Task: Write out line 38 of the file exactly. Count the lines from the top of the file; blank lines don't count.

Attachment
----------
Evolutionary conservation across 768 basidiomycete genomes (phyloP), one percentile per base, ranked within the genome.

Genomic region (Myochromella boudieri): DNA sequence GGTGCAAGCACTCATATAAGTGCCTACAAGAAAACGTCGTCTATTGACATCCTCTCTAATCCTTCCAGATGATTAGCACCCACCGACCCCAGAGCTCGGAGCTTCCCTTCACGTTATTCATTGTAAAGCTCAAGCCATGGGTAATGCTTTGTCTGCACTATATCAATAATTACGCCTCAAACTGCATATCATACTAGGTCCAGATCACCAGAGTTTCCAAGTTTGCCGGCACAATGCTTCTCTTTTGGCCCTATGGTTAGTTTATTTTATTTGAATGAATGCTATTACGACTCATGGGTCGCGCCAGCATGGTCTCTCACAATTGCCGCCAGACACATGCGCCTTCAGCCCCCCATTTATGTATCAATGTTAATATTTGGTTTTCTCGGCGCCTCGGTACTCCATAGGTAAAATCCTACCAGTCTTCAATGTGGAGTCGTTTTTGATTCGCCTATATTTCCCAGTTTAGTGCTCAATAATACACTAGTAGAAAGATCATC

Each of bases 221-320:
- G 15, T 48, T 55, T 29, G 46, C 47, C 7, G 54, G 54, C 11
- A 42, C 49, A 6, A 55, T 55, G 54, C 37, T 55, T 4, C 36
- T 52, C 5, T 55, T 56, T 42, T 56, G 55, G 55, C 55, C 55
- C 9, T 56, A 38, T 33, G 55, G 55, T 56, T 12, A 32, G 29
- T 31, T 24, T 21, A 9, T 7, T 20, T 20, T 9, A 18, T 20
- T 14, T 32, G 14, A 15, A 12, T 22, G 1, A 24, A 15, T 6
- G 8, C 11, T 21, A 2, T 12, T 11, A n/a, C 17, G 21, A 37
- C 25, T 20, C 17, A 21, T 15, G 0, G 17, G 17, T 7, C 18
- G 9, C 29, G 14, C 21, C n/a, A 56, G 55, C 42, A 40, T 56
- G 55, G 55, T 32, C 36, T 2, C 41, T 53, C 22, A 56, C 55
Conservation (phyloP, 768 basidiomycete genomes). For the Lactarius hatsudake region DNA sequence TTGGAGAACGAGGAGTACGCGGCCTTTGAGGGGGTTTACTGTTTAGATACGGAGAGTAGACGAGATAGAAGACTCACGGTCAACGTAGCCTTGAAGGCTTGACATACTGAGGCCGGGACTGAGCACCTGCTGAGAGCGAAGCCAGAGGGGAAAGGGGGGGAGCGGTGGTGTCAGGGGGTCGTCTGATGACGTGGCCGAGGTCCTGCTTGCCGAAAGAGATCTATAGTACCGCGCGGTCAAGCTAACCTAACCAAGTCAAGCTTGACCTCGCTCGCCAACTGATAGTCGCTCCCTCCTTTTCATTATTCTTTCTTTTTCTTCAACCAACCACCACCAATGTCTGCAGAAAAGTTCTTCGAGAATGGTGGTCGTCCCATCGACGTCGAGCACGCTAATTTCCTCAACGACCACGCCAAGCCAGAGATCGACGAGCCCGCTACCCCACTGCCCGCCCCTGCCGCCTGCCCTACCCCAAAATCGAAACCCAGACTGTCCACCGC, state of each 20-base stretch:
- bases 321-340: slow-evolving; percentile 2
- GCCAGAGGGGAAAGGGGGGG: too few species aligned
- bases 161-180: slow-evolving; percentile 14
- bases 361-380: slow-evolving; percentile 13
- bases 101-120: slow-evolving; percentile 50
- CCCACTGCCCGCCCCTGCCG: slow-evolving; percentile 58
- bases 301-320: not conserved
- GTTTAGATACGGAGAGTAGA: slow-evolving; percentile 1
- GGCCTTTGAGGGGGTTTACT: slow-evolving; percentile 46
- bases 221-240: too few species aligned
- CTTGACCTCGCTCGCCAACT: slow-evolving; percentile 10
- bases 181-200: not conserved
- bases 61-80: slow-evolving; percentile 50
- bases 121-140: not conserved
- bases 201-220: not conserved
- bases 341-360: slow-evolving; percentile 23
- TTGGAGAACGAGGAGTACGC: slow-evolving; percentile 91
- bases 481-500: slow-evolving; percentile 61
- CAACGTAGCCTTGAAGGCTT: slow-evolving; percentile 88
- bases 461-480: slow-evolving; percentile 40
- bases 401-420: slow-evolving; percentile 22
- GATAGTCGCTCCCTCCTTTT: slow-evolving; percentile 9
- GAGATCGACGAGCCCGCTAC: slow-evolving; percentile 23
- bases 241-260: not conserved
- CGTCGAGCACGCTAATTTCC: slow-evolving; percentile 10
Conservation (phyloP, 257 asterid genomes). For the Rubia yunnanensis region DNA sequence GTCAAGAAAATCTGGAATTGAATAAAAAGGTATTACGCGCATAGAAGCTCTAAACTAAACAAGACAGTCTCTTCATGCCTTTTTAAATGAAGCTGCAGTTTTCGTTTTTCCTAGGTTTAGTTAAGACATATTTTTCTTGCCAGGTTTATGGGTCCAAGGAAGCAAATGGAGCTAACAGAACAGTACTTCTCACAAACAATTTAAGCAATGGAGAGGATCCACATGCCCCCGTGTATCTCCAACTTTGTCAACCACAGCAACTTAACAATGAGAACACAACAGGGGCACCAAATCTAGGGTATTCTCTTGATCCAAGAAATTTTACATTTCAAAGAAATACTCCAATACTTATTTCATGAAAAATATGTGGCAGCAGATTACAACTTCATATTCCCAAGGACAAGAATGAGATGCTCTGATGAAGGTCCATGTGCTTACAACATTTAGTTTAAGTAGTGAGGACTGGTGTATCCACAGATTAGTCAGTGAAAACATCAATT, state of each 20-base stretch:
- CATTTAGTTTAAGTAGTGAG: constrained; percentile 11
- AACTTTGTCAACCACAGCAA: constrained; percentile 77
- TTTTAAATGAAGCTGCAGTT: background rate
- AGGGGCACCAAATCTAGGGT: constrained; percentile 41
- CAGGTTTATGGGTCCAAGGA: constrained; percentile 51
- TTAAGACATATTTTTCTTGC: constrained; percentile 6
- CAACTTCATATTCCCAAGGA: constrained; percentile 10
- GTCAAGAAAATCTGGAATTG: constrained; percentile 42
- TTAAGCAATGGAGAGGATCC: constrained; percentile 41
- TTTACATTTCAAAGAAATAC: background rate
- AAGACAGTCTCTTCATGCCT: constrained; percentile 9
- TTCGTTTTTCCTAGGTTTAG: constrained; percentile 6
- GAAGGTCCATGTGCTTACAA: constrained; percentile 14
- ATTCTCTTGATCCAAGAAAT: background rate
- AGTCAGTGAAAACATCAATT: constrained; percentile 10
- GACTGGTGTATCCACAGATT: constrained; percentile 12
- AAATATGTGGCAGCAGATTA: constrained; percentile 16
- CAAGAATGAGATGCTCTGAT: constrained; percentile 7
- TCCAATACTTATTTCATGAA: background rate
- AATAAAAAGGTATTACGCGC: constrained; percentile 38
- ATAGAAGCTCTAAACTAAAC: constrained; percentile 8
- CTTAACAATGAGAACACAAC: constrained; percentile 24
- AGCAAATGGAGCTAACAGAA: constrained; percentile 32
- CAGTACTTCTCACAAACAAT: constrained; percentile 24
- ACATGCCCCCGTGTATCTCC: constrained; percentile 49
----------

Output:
- bases 241-260: not conserved